Ian’s strength at landfall tied it for the fifth-strongest hurricane when measured by wind speed to strike the U.S. Among the other storms was Hurricane Charley, which hit nearly the same spot on Florida’s coast in August 2004, killing 10 people and inflicting $14 billion in damage.

Ian made landfall more than 100 miles (160 kilometers) south of Tampa and St. Petersburg, sparing the densely populated Tampa Bay area from its first direct hit by a major hurricane since 1921.

Flash floods were possible all across Florida. Hazards include the polluted leftovers of Florida’s phosphate fertilizer mining industry, more than 1 billion tons of slightly radioactive waste contained in enormous ponds that could overflow in heavy rains.

The federal government sent 300 ambulances with medical teams and was ready to truck in 3.7 million meals and 3.5 million liters of water once the storm passes.

“We’ll be there to help you clean up and rebuild, to help Florida get moving again,” President Joe Biden said Wednesday. “And we’ll be there every step of the way. That’s my absolute commitment to the people of the state of Florida.”

The governors of Virginia, Georgia, South Carolina and North Carolina all preemptively declared states of emergency. Forecasters predicted Ian will turn toward those states as a tropical storm, likely dumping more flooding rains into the weekend, after crossing Florida.

___

Associated Press contributors include Christina Mesquita in Havana, Cuba; Cody Jackson and Adriana Gomez Licon in Tampa, Florida; Freida Frisaro in Miami; Anthony Izaguirre in Tallahassee, Florida; Mike Schneider in Orlando, Florida; Seth Borenstein and Aamer Madhani in Washington; Bobby Caina Calvan in New York; Andrew Welsh-Huggins in Columbus, Ohio; Jay Reeves in Birmingham, Alabama, and Alina Hartounian in Phoenix, Arizona.

Copyright © The Associated Press. All rights reserved. This material may not be published, broadcast, rewritten or redistributed.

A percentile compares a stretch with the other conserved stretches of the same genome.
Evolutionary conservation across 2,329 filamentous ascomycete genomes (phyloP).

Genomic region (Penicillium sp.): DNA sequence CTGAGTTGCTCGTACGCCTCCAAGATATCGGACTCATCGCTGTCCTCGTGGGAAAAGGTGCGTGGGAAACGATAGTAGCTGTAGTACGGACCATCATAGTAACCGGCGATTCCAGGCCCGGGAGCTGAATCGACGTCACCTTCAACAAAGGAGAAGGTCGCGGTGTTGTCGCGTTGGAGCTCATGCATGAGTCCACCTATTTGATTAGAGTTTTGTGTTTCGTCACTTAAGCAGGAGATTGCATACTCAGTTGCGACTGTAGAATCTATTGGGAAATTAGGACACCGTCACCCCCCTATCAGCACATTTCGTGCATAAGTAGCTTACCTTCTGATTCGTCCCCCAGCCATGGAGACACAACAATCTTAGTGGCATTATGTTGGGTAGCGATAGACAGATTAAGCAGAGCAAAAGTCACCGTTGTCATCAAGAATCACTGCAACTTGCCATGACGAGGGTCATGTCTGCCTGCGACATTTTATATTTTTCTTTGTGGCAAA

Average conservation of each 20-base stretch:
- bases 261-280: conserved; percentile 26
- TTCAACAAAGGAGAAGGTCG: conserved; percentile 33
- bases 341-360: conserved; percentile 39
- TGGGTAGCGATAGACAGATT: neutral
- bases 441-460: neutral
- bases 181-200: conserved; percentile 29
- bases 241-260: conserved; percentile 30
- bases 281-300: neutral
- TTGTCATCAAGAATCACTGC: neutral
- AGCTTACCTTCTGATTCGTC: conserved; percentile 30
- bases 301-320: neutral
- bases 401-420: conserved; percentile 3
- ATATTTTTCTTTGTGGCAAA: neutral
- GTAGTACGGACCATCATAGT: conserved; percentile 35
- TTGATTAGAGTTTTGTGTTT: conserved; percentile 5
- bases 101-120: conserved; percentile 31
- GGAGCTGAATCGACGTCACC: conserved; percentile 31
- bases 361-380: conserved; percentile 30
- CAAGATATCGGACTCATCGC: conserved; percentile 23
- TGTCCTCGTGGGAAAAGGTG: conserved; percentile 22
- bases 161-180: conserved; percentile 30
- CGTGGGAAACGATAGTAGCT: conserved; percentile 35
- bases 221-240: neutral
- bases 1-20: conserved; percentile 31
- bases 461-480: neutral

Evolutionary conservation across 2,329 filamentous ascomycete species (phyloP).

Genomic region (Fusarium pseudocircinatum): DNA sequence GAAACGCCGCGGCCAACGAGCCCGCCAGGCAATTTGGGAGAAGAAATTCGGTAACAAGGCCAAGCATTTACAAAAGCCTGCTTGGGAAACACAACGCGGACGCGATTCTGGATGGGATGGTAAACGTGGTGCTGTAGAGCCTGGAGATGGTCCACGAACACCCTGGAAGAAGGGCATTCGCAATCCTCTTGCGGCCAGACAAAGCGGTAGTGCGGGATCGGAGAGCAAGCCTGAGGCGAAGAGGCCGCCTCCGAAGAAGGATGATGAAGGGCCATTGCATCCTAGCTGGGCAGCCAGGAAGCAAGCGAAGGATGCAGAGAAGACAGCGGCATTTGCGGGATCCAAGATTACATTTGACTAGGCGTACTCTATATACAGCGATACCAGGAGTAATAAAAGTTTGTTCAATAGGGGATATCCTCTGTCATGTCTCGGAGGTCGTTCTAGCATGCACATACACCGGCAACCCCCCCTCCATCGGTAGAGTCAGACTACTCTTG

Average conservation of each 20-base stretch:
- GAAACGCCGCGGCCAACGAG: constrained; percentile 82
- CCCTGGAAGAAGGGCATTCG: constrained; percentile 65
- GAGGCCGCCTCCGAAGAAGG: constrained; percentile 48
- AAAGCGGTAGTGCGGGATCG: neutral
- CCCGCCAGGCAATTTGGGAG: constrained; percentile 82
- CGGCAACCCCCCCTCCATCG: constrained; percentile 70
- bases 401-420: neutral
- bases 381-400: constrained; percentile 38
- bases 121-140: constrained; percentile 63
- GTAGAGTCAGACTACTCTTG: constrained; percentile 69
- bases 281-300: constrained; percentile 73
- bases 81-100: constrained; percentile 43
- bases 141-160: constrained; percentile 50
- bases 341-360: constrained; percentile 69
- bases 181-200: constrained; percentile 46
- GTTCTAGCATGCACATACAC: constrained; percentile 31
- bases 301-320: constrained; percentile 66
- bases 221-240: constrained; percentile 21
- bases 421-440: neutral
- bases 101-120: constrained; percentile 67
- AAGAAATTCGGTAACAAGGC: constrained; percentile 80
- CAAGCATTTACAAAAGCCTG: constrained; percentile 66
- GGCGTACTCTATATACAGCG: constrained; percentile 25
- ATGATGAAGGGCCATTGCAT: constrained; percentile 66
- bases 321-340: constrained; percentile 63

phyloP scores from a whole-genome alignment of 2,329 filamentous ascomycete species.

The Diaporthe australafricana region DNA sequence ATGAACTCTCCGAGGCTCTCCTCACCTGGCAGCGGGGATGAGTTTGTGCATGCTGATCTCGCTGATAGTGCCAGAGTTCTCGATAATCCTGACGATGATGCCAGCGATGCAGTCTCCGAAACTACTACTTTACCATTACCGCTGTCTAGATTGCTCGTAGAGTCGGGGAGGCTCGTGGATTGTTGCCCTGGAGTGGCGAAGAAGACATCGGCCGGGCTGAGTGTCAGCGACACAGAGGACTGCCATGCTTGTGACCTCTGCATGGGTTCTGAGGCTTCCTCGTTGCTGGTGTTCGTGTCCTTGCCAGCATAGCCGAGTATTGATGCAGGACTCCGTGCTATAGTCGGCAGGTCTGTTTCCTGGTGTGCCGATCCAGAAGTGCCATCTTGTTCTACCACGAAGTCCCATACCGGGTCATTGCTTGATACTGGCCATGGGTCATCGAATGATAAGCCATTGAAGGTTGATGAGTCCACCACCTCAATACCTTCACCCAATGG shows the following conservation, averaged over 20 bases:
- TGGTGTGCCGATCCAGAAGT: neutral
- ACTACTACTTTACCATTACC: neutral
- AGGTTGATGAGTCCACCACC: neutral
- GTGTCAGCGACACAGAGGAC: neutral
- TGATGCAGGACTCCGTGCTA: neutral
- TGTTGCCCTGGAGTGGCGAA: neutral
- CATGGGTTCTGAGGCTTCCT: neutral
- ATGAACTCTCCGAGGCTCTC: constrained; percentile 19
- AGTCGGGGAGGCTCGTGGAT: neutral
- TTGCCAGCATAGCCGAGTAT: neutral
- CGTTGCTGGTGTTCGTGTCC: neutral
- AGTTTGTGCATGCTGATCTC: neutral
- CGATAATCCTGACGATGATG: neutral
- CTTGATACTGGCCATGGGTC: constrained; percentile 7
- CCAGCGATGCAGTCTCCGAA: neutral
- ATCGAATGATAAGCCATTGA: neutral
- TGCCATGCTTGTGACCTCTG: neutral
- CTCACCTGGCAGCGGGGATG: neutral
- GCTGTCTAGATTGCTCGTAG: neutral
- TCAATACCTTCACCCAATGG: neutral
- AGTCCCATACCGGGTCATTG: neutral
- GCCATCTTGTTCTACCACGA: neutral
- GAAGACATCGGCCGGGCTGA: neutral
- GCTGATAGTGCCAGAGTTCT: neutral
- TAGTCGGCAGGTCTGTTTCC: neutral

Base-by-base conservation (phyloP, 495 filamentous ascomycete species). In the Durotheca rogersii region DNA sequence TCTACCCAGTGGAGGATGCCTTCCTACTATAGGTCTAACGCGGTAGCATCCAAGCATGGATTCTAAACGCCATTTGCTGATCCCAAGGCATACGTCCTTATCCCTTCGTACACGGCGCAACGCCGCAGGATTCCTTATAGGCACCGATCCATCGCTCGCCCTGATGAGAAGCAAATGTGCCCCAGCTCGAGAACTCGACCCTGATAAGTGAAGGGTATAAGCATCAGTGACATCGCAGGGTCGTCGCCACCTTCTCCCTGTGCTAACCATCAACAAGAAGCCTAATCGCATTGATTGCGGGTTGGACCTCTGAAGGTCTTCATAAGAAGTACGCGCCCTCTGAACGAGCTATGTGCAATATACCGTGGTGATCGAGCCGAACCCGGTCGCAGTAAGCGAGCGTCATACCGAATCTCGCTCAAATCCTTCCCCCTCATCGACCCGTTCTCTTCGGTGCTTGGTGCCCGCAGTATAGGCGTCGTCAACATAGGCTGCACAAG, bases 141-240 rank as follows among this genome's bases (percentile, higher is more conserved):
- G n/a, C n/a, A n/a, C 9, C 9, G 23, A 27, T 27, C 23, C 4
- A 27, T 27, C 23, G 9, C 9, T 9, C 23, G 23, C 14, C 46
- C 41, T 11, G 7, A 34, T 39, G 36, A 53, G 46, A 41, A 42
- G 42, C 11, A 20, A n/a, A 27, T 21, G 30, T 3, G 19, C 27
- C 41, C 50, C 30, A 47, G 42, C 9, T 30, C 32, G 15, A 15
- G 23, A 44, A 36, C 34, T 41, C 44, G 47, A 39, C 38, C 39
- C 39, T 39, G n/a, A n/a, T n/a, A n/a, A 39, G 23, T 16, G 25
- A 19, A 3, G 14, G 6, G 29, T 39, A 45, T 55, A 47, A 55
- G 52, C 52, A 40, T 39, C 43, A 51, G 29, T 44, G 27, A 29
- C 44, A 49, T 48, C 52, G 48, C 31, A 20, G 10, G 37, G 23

United States News

The image from video released on Jan. 27, 2023, by the City of Memphis, shows Tyre Nichols on the g...
Associated Press

Memphis authorities release video in Tyre Nichols’ death

Video showing Memphis officers beating a Black man was made public Friday after they were charged with murder in the death of Tyre Nichols.
2 days ago
Demonstrators stage a rally in front of the White House to celebrate President Joe Biden's plan to ...
Kevin Stone

Lawsuits keeping over 300,000 Arizonans from getting student loan relief

Lawsuits are preventing more than 300,000 Arizonans from having some or all of their student debt dismissed, the Biden administration said Friday.
2 days ago
FILE -  A Goodyear tire sits on display at a tire shop on Feb. 12, 2014, in South Euclid, Ohio. A f...
Associated Press

Arizona lawyer subpoenaed in criminal investigation of Goodyear tires

A federal grand jury in Los Angeles is gathering evidence in a criminal investigation of Goodyear recreational vehicle tires.
3 days ago
Following days of rain, floodwaters cover streets in the Planada community of Merced County, Calif....
Associated Press

Atmospheric rivers in California boost water allocation for cities

Public water agencies in California will be getting more water from the state because of recent heavy rain.
3 days ago
(Brian Munoz/St. Louis Post-Dispatch via AP, File)...
Associated Press

FDA declines to regulate CBD; calls on Congress for fix

The Food and Drug Administration said Thursday there are too many unknowns about CBD products to regulate them as foods or supplements under the agency’s current structure and called on Congress to create new rules for the massive and growing market. The marijuana-derived products have become increasingly popular in lotions, tinctures and foods, while their […]
3 days ago
FILE - An employee works in the battery assembly hall at the BMW Spartanburg plant in Greer, S.C., ...
Associated Press

US economy slowed but still grew at 2.9% rate last quarter

WASHINGTON (AP) — The U.S. economy expanded at a 2.9% annual pace from October through December, ending 2022 with momentum despite the pressure of high interest rates and widespread fears of a looming recession. Thursday’s estimate from the Commerce Department showed that the nation’s gross domestic product — the broadest gauge of economic output — […]
3 days ago

Sponsored Articles

...
Fiesta Bowl Foundation

Celebrate 50 years of Vrbo Fiesta Bowl Parade magic!

Since its first production in the early 1970s, the Vrbo Fiesta Bowl Parade presented by Lerner & Rowe has been a staple of Valley traditions, bringing family fun and excitement to downtown Phoenix.
...
Quantum Fiber

How high-speed fiber internet edges out cable for everyday use

In a world where technology drives so much of our daily lives, a lack of high-speed internet can be a major issue.
(Desert Institute for Spine Care photo)...
DESERT INSTITUTE FOR SPINE CARE

Why DISC is world renowned for back and neck pain treatments

Fifty percent of Americans and 90% of people at least 50 years old have some level of degenerative disc disease.
Ian swamps southwest Florida, trapping people in homes